By Aram Arkun
BROOKLYN, N.Y. — Hundreds of thousands of Armenians fled Azerbaijan in the early 1990s. The collapse of the Soviet Union, the Karabagh conflict and violence against Armenians in Azerbaijan culminated in pogroms in Sumgait in February 1988, in Kirovabad (Ganja) in November 1988 and Baku in January 1990. It has been roughly 20 years now that members of this unique group of immigrants have lived in the United States. The purpose of this article is to examine how they have fared in the United States. This is admittedly an unscientific survey based on interviews of only a handful of individuals either involved professionally with this community, or active members of this community.
Most Armenians from Azerbaijan came to the US from roughly 1989 to 1996. The first wave came after the US agreed to give them refugee status.Before this time, it was very hard for Soviet Armenians except for repatriates (who came to settle in Armenia from outside the USSR in earlier years) and political dissidents to emigrate from the Soviet Union.
Armenians were settled in nearly every state of the US. The government divided them up between different non-profit American organizations located in different states. Sometimes there were not many American-Armenians at their destinations, which included far flung places like Fargo, ND and Boise, Idaho. In 1994, for example, seven families were sent to Alaska. Michael Guglielmo, who was director of the Social Services Department of the Diocese of the Armenian Church of America (Eastern) from 1992 to 1997, remembered that an old Armenian woman would call occasionally from Idaho. She had lived in large cities like Baku and Moscow all her life, and now, stuck in the boondocks, she would wake up and see elks. She was depressed.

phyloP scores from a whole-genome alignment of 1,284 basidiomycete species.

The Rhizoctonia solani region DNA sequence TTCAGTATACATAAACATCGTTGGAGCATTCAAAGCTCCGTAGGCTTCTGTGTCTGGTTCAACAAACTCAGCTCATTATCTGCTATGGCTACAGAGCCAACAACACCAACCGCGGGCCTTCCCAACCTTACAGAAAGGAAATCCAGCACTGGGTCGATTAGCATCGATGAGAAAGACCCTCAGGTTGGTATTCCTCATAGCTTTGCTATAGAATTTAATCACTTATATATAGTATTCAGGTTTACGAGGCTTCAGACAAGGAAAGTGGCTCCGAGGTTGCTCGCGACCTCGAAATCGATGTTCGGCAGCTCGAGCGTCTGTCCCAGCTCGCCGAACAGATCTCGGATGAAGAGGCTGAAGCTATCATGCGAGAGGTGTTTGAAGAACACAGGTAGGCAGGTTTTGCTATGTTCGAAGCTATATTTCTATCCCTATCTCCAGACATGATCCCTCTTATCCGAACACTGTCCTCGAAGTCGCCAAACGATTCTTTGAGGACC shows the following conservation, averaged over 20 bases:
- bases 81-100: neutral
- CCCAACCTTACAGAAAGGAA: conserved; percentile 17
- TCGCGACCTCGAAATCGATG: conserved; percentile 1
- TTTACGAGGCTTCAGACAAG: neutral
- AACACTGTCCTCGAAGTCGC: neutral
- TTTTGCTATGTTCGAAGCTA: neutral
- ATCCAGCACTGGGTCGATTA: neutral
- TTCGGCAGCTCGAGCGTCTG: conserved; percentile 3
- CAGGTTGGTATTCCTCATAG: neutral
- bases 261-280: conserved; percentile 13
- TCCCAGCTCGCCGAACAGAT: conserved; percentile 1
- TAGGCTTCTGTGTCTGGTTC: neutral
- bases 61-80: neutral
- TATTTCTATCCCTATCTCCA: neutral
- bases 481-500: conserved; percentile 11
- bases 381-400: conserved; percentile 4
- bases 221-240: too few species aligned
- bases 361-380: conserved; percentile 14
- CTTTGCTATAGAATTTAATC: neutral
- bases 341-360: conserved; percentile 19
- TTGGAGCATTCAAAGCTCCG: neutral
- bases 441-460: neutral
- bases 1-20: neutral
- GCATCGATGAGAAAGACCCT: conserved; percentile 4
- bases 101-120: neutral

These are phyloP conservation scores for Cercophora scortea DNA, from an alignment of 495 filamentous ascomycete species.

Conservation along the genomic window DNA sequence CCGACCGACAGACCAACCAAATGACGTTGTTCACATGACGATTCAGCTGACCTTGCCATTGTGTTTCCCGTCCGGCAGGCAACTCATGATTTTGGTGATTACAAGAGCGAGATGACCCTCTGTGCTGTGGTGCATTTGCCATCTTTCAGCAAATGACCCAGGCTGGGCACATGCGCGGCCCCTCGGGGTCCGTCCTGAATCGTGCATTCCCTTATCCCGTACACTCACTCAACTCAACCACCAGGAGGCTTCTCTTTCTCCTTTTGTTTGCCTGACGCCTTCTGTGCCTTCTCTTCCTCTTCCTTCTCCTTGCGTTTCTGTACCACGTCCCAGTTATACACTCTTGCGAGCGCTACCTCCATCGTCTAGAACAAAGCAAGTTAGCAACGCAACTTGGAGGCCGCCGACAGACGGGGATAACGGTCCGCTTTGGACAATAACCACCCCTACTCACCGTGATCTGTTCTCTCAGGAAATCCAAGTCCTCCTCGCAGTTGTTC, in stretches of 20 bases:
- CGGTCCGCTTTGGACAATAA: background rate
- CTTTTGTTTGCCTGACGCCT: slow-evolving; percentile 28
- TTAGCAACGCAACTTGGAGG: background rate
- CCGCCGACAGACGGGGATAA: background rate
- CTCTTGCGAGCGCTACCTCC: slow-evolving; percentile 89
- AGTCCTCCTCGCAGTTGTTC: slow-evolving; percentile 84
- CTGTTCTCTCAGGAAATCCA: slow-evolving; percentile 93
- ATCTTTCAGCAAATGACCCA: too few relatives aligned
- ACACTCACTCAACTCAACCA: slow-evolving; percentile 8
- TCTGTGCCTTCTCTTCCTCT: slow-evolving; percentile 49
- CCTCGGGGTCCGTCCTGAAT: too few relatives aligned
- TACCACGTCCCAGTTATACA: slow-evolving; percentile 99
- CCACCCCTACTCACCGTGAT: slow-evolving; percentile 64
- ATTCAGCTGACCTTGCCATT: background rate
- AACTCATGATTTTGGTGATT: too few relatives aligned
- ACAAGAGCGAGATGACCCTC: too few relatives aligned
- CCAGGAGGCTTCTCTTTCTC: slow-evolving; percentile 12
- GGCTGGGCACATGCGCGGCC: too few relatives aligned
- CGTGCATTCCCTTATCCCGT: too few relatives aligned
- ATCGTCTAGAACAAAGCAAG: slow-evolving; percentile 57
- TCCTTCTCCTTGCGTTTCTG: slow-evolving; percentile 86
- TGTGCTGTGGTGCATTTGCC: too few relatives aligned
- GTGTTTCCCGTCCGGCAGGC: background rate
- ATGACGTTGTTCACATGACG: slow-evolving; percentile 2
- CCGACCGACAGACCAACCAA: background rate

The largest groups ended up in Brooklyn and adjacent parts of New York, though substantial communities also settled in Los Angeles and parts of New England. The Congressional program allowing visas for Azerbaijani Armenians ended around 1994. By the late 1990s it became much harder to come to the US. Those who had initially come to Russia could no longer show any immediate threat to themselves because they were no longer in Azerbaijan.
Armenians from Baku and Azerbaijan are still trying to come to the US for family reunification, but it is very hard because of the limited numbers of visas available — 25,000 per year for people throughout the world with family in the US.